For the "Look Right" challenge at the harry Potter Fanfiction Challenges Forum set by RubberDucky113.
My prompts were a Christmas card, a wedding photo, a spade and the phrase "You scared me, Mama".
It had been a Christmas wedding. The bridesmaid's dress had been horribly uncomfortable, Andromeda remembered, but it was what Bella had chosen, so she wore it uncomplainingly. And the colour – a deep satiny green - suited Cissy far better than it did her. Bella herself looked stunning of course in ivory silk, and Rodolphus was proud and handsome with her on his arm. Andromeda sighed as she looked at the picture, and put it away at the bottom of the drawer. It would not do for Ted to find it. Not that he would be angry, exactly, but any reminder of her family, of what she had given up for him, tended to make him sullen and unhappy.
There was another picture there now too, a smaller one, slotted into a Christmas card. It had arrived two days ago, four days after the wedding of Lucius Malfoy and Narcissa Black was announced in the society column of The Prophet. Andromeda had not put the card up with the others in their slightly crowded living room. Like Bella's wedding photograph, it would upset Ted. Andromeda had no idea why Narcissa had sent it. They had had no contact since her own wedding seven years earlier. Andromeda had rejected her family by her choice of a Muggleborn husband, and they had rejected her in their turn. Perhaps Narcissa just wanted to show off that she had, in the end, got what – whom – she had wanted since she was thirteen. In the picture, Narcissa was pretty and delicate-looking (Andromeda knew that was appearance only) in white lace. Her new husband looked aloof and slightly bored by the whole thing. The card itself was uninformative. "To Andromeda, Greetings of the Season, from Lucius and Narcissa Malfoy. No mention of Ted or of Nymphadora, and as formal as if they were slight acquaintances, rather than family. Andromeda put the card and the photo back with the other picture at the bottom of the drawer.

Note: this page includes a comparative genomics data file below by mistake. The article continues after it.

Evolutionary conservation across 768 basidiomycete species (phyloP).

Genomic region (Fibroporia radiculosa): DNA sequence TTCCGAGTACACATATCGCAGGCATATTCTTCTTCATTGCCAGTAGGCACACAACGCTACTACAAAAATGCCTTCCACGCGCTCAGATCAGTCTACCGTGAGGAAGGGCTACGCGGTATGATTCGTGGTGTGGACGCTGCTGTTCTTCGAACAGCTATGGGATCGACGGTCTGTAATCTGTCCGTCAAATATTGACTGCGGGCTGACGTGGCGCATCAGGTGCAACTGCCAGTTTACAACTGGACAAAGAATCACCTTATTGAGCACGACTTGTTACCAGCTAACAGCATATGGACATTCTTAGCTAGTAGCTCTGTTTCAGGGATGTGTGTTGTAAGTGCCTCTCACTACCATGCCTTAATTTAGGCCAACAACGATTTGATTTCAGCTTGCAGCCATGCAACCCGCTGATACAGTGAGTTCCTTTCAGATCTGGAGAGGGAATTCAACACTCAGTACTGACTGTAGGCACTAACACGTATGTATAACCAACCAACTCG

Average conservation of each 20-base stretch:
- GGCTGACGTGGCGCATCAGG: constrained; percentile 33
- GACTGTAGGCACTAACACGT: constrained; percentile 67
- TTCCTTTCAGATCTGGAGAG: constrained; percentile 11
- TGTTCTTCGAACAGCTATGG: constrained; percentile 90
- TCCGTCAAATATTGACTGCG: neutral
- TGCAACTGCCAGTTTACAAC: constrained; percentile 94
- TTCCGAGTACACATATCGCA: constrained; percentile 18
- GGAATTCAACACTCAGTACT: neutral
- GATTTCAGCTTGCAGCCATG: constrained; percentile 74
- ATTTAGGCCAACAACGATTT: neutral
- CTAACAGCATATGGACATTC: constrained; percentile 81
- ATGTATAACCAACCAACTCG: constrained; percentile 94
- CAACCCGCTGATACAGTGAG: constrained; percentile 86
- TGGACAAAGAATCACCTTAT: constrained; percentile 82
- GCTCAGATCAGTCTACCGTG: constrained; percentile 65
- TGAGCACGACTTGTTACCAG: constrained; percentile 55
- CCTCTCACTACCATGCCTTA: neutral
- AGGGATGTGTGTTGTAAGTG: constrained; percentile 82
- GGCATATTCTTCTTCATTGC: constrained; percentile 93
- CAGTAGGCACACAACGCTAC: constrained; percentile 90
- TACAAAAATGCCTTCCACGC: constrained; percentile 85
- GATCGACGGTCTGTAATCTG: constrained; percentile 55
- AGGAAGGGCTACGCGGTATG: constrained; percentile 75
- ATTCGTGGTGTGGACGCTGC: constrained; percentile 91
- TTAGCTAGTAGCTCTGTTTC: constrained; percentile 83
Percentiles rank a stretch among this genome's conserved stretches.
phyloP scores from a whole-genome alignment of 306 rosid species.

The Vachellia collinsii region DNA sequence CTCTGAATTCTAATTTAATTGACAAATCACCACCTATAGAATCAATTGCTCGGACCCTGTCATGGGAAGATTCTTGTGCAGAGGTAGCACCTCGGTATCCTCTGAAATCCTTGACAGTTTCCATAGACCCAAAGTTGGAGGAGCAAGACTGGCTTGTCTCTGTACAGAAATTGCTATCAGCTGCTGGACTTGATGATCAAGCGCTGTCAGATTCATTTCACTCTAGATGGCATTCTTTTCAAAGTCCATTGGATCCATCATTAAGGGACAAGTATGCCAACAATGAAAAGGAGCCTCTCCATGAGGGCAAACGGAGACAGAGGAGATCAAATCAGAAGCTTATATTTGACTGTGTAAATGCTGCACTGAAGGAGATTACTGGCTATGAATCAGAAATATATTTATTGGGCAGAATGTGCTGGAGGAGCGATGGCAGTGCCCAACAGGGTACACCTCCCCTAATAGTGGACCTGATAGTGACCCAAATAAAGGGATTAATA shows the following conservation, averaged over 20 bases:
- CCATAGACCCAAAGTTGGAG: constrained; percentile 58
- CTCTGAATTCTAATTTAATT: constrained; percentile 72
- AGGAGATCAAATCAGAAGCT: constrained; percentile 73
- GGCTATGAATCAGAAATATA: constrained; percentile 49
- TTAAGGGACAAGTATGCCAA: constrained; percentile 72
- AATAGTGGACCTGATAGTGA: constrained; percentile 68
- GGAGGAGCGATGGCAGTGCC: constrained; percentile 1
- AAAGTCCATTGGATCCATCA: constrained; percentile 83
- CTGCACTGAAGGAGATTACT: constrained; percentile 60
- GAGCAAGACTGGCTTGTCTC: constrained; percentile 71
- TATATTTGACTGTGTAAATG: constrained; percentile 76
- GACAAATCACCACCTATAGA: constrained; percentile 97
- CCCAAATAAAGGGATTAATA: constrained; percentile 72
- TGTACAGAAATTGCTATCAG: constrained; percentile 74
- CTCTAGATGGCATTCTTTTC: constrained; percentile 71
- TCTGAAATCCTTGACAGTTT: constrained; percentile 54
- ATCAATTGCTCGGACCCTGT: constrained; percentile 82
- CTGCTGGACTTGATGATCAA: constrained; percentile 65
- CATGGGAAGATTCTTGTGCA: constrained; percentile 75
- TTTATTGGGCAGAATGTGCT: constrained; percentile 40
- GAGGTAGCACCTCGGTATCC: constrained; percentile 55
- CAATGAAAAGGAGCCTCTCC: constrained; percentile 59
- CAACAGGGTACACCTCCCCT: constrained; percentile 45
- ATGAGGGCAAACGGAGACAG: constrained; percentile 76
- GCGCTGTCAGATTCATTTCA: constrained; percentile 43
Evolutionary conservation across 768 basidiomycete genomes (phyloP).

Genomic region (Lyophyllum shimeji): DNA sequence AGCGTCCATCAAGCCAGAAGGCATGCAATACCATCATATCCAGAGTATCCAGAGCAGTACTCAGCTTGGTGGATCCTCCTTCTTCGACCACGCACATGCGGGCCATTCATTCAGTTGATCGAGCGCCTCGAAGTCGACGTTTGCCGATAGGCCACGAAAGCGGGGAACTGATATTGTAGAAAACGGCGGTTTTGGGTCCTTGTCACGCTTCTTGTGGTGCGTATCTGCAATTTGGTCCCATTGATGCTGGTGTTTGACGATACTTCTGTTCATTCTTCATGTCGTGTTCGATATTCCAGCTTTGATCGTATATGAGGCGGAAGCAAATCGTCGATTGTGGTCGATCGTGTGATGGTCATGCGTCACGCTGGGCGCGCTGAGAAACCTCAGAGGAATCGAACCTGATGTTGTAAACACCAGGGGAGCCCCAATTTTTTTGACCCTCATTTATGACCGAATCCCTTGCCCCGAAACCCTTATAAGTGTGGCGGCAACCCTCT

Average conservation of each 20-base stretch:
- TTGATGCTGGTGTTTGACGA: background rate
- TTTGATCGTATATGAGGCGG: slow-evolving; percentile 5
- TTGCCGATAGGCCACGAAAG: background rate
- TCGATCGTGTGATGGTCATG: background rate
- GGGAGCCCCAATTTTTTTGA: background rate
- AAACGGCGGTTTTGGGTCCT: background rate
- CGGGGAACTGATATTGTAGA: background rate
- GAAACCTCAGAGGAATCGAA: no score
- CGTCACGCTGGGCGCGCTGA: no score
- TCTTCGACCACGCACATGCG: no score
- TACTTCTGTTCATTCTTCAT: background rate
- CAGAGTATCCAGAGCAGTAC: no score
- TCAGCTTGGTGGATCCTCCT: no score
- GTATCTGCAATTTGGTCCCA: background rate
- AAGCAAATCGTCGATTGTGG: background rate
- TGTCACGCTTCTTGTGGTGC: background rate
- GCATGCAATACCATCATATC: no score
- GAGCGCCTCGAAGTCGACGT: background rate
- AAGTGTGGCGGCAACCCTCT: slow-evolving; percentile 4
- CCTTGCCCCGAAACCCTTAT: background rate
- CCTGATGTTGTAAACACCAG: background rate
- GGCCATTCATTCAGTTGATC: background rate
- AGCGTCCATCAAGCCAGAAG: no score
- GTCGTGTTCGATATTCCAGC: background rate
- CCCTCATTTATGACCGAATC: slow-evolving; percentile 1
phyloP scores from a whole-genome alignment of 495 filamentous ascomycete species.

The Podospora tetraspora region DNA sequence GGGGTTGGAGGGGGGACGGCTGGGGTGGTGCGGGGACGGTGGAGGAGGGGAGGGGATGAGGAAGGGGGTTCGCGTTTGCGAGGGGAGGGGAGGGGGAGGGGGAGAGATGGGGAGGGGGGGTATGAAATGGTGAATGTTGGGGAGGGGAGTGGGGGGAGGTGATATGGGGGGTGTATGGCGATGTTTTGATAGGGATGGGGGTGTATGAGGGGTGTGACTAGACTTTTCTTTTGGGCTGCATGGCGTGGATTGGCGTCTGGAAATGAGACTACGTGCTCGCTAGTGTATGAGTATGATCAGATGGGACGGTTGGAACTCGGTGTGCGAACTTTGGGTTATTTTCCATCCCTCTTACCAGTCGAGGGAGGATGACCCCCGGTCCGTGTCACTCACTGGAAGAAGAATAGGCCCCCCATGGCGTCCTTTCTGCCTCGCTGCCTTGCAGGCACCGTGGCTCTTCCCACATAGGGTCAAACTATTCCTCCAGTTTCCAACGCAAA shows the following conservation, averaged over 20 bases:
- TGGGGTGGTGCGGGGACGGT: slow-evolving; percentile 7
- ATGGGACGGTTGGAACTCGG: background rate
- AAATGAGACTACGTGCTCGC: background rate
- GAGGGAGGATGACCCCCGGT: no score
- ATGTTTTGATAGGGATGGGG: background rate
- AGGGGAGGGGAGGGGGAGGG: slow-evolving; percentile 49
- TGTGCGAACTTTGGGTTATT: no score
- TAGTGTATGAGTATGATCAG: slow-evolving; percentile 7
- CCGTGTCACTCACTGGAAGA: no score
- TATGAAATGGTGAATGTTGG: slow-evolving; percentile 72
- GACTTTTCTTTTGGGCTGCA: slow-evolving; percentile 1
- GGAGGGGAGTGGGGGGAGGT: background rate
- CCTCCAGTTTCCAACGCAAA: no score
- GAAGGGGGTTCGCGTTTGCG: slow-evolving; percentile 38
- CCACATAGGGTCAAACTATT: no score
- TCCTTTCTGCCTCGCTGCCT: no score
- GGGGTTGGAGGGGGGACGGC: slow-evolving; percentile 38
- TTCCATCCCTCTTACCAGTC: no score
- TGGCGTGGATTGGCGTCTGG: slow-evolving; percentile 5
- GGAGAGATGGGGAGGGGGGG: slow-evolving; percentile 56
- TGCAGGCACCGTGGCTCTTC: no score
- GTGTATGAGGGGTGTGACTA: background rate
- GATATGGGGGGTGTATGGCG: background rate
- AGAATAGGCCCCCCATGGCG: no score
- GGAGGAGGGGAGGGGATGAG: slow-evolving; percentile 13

She shivered. It was cold, and she realised that she had no idea where Nymphadora was. She should check on her. At five, Nymphadora had a knack for trouble that still astounded her strictly brought up mother. A quick check though the house revealed that she was not there, and Andromeda went out of the back door into the small garden with some trepidation. Sure enough, Nymphadora was there, shovelling industriously at the meagre fall of snow on the lawn with a plastic spade. She had no coat and her hands and face were red with cold.
"Nymphadora!" Andromeda called sharply, and the child jumped, before turning to her mother with a scowl.
"You scared me, Mama," she protested, and then her face lit up with a smile that was the mirror of her father's. "Come and see my snowman," she said.
Andromeda made her way carefully over the slippery grass to the lumpy object that her daughter was indicating so proudly. She supposed it was faintly humanoid in appearance, and she made all the right maternal noises about how lovely it was, before insisting Nymphadora come into the house to warm up.
The two of them sat at the kitchen table in companionable silence, Nymphadora with a mug of hot chocolate, and her mother with a cup of tea. Andromeda looked over her daughter's head to her own wedding photographs, displayed on the shelf of the old dresser she and Ted had found in a junk shop a month after their wedding. They had had two weddings, and hence there were two photographs. The first was an unmoving black and white picture of her and Ted with his elderly mother and father. She was wearing a short cream dress, and Ted looked slightly uncomfortable in a borrowed Muggle suit. That had been the Muggle wedding ceremony, which they had agreed on to please Ted's parents. The picture of what Andromeda thought of as their "real" wedding was next to it – a proper moving photo with her and Ted in the middle surrounded by smiling friends. No family of course, but they had not missed them. They had been happy, and as Andromeda topped up her daughter's mug with more hot chocolate and as she heard the Floo hiss into life heralding Ted's return from work, she reflected that they still were. She had all the family she needed right here.